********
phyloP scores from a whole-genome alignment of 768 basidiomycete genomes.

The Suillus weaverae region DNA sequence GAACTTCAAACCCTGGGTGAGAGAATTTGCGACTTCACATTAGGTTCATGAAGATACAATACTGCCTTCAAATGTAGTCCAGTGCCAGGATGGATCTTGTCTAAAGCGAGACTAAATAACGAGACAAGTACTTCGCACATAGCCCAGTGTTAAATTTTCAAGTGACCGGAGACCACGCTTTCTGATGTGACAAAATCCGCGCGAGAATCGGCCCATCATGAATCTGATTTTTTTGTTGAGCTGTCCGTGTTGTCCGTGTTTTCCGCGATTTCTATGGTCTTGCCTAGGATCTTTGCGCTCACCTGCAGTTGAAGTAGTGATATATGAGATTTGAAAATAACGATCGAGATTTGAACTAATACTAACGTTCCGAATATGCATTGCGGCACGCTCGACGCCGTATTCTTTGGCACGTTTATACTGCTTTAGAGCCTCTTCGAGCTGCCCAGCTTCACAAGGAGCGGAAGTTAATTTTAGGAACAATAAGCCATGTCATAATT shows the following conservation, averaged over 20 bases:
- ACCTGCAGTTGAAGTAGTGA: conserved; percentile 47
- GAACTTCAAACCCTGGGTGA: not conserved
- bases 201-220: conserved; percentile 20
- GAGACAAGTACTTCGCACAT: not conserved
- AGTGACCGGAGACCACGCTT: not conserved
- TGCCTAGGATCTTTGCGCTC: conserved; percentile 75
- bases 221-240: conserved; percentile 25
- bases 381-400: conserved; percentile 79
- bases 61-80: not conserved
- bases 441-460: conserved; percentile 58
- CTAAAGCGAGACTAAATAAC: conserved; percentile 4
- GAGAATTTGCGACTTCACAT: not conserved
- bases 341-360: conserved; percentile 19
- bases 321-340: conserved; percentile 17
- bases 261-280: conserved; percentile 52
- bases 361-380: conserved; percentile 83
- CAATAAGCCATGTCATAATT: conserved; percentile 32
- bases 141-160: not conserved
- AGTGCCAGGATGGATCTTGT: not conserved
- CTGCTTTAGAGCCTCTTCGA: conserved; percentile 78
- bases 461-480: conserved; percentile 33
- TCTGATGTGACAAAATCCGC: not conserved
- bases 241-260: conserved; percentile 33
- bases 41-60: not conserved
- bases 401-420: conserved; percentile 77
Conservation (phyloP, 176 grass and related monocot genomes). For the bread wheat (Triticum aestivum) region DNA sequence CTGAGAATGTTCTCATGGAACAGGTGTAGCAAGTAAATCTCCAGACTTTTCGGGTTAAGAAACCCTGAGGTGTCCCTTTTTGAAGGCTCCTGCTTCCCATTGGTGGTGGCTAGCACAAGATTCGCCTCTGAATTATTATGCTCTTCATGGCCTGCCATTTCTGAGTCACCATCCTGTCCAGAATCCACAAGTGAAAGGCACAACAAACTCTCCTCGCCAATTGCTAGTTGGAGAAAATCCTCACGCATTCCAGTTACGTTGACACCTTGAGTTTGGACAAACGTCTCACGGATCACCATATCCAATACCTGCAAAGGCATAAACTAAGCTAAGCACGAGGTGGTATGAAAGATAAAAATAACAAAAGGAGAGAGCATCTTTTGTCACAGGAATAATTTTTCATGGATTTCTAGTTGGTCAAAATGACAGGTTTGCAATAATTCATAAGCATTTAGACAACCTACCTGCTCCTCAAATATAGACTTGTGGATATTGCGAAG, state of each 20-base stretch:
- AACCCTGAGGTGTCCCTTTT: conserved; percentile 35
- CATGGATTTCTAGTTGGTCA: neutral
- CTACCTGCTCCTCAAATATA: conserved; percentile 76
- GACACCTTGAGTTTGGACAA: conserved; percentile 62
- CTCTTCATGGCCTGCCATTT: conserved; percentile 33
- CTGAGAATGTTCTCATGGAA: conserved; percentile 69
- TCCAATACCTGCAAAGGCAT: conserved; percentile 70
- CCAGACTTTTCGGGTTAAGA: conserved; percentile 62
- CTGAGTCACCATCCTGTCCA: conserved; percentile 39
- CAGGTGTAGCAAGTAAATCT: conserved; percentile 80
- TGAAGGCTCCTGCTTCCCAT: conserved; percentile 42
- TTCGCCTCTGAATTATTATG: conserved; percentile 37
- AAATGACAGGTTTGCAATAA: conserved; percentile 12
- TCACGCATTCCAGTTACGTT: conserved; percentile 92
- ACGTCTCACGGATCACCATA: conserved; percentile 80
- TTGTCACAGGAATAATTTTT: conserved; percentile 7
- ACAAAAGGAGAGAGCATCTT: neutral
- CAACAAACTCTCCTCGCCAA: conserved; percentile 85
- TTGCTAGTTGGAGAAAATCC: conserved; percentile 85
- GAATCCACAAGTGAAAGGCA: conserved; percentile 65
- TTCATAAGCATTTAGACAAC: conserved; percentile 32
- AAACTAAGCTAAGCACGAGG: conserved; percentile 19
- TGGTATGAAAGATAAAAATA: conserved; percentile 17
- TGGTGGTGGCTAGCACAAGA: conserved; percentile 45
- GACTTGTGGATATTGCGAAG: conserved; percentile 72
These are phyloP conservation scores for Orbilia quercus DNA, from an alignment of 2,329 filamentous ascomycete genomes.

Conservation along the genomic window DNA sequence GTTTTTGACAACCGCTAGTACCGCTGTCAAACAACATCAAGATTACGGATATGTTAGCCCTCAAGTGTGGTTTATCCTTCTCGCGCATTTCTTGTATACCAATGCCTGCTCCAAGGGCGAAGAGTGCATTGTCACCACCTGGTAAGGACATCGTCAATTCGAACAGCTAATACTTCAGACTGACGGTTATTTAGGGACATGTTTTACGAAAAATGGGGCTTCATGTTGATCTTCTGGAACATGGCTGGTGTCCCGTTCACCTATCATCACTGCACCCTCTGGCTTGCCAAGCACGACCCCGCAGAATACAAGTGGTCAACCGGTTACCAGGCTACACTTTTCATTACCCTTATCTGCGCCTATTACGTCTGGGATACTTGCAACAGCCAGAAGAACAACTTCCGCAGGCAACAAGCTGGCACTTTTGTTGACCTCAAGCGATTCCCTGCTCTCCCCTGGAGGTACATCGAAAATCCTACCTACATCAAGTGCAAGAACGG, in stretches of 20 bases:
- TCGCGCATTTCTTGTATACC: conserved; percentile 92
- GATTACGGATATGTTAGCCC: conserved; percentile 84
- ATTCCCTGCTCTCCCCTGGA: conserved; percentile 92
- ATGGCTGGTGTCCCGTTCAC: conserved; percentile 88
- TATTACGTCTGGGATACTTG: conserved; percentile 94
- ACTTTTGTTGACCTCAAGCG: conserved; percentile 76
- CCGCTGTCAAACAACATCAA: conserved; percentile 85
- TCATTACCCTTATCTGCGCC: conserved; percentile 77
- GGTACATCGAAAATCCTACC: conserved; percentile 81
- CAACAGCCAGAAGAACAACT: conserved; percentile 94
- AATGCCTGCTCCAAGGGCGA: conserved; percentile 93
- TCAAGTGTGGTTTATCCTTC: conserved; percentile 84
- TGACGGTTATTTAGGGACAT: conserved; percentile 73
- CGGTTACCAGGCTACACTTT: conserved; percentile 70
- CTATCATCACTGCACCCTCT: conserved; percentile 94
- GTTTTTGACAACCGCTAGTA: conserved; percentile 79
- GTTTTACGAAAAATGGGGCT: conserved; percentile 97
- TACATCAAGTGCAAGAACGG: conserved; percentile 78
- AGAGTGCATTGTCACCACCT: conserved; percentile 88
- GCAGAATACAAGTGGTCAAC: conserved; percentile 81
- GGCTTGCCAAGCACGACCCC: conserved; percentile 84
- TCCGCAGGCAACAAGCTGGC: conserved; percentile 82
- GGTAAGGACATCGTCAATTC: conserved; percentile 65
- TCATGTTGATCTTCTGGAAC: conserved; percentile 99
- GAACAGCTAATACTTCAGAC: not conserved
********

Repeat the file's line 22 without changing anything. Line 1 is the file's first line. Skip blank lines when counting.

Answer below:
- CTGCTTTAGAGCCTCTTCGA: conserved; percentile 78